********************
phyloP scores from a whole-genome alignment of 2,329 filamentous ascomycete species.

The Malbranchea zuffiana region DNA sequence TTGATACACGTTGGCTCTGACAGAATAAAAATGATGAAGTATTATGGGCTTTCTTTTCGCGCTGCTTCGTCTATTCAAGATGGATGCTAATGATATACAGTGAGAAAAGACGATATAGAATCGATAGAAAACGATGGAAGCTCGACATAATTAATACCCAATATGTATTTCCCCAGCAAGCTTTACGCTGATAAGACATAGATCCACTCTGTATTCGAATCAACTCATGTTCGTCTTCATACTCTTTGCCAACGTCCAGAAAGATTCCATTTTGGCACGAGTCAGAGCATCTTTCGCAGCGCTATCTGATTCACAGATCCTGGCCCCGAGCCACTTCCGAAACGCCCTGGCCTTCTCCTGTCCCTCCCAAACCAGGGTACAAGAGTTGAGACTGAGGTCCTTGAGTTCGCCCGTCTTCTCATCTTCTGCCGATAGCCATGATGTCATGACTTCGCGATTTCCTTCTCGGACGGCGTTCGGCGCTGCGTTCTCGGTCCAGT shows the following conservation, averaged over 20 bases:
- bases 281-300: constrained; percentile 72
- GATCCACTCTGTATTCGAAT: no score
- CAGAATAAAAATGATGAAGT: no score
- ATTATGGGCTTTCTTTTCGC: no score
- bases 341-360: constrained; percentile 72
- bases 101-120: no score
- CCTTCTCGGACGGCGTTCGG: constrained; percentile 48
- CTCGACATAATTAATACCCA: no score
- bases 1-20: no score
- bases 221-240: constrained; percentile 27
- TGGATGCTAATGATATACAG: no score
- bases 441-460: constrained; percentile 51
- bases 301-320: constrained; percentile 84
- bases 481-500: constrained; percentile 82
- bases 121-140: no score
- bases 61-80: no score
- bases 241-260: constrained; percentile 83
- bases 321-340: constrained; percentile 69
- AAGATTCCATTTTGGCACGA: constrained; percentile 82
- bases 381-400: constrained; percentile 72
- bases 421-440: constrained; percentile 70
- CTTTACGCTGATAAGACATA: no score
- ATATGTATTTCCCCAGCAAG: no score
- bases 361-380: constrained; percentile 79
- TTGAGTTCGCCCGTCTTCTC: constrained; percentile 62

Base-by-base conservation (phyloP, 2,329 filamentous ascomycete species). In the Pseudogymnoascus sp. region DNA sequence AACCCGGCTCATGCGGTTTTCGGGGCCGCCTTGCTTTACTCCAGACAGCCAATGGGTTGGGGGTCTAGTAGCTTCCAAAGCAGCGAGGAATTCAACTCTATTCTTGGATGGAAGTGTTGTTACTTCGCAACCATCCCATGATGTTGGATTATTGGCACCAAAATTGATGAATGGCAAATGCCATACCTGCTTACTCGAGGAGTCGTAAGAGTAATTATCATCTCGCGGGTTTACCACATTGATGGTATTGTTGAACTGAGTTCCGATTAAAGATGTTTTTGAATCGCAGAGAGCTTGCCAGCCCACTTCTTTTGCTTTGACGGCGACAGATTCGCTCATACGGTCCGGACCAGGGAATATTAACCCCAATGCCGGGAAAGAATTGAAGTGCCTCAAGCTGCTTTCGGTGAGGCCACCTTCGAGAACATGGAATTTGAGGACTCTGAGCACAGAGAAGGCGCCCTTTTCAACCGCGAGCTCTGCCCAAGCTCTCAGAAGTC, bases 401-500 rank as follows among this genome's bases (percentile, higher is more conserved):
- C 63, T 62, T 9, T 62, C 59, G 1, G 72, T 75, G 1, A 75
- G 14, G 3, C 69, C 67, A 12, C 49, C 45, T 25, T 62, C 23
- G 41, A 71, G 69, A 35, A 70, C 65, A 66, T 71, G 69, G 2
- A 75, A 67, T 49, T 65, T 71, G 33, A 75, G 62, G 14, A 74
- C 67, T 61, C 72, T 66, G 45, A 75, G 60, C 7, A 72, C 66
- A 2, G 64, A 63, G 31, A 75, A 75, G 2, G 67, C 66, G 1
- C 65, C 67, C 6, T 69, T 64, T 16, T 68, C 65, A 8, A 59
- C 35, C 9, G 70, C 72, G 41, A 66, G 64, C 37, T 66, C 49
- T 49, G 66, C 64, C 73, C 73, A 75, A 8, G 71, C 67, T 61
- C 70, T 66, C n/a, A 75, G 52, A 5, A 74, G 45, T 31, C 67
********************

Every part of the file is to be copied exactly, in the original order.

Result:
phyloP scores from a whole-genome alignment of 2,329 filamentous ascomycete species.

The Malbranchea zuffiana region DNA sequence TTGATACACGTTGGCTCTGACAGAATAAAAATGATGAAGTATTATGGGCTTTCTTTTCGCGCTGCTTCGTCTATTCAAGATGGATGCTAATGATATACAGTGAGAAAAGACGATATAGAATCGATAGAAAACGATGGAAGCTCGACATAATTAATACCCAATATGTATTTCCCCAGCAAGCTTTACGCTGATAAGACATAGATCCACTCTGTATTCGAATCAACTCATGTTCGTCTTCATACTCTTTGCCAACGTCCAGAAAGATTCCATTTTGGCACGAGTCAGAGCATCTTTCGCAGCGCTATCTGATTCACAGATCCTGGCCCCGAGCCACTTCCGAAACGCCCTGGCCTTCTCCTGTCCCTCCCAAACCAGGGTACAAGAGTTGAGACTGAGGTCCTTGAGTTCGCCCGTCTTCTCATCTTCTGCCGATAGCCATGATGTCATGACTTCGCGATTTCCTTCTCGGACGGCGTTCGGCGCTGCGTTCTCGGTCCAGT shows the following conservation, averaged over 20 bases:
- bases 281-300: constrained; percentile 72
- GATCCACTCTGTATTCGAAT: no score
- CAGAATAAAAATGATGAAGT: no score
- ATTATGGGCTTTCTTTTCGC: no score
- bases 341-360: constrained; percentile 72
- bases 101-120: no score
- CCTTCTCGGACGGCGTTCGG: constrained; percentile 48
- CTCGACATAATTAATACCCA: no score
- bases 1-20: no score
- bases 221-240: constrained; percentile 27
- TGGATGCTAATGATATACAG: no score
- bases 441-460: constrained; percentile 51
- bases 301-320: constrained; percentile 84
- bases 481-500: constrained; percentile 82
- bases 121-140: no score
- bases 61-80: no score
- bases 241-260: constrained; percentile 83
- bases 321-340: constrained; percentile 69
- AAGATTCCATTTTGGCACGA: constrained; percentile 82
- bases 381-400: constrained; percentile 72
- bases 421-440: constrained; percentile 70
- CTTTACGCTGATAAGACATA: no score
- ATATGTATTTCCCCAGCAAG: no score
- bases 361-380: constrained; percentile 79
- TTGAGTTCGCCCGTCTTCTC: constrained; percentile 62

Base-by-base conservation (phyloP, 2,329 filamentous ascomycete species). In the Pseudogymnoascus sp. region DNA sequence AACCCGGCTCATGCGGTTTTCGGGGCCGCCTTGCTTTACTCCAGACAGCCAATGGGTTGGGGGTCTAGTAGCTTCCAAAGCAGCGAGGAATTCAACTCTATTCTTGGATGGAAGTGTTGTTACTTCGCAACCATCCCATGATGTTGGATTATTGGCACCAAAATTGATGAATGGCAAATGCCATACCTGCTTACTCGAGGAGTCGTAAGAGTAATTATCATCTCGCGGGTTTACCACATTGATGGTATTGTTGAACTGAGTTCCGATTAAAGATGTTTTTGAATCGCAGAGAGCTTGCCAGCCCACTTCTTTTGCTTTGACGGCGACAGATTCGCTCATACGGTCCGGACCAGGGAATATTAACCCCAATGCCGGGAAAGAATTGAAGTGCCTCAAGCTGCTTTCGGTGAGGCCACCTTCGAGAACATGGAATTTGAGGACTCTGAGCACAGAGAAGGCGCCCTTTTCAACCGCGAGCTCTGCCCAAGCTCTCAGAAGTC, bases 401-500 rank as follows among this genome's bases (percentile, higher is more conserved):
- C 63, T 62, T 9, T 62, C 59, G 1, G 72, T 75, G 1, A 75
- G 14, G 3, C 69, C 67, A 12, C 49, C 45, T 25, T 62, C 23
- G 41, A 71, G 69, A 35, A 70, C 65, A 66, T 71, G 69, G 2
- A 75, A 67, T 49, T 65, T 71, G 33, A 75, G 62, G 14, A 74
- C 67, T 61, C 72, T 66, G 45, A 75, G 60, C 7, A 72, C 66
- A 2, G 64, A 63, G 31, A 75, A 75, G 2, G 67, C 66, G 1
- C 65, C 67, C 6, T 69, T 64, T 16, T 68, C 65, A 8, A 59
- C 35, C 9, G 70, C 72, G 41, A 66, G 64, C 37, T 66, C 49
- T 49, G 66, C 64, C 73, C 73, A 75, A 8, G 71, C 67, T 61
- C 70, T 66, C n/a, A 75, G 52, A 5, A 74, G 45, T 31, C 67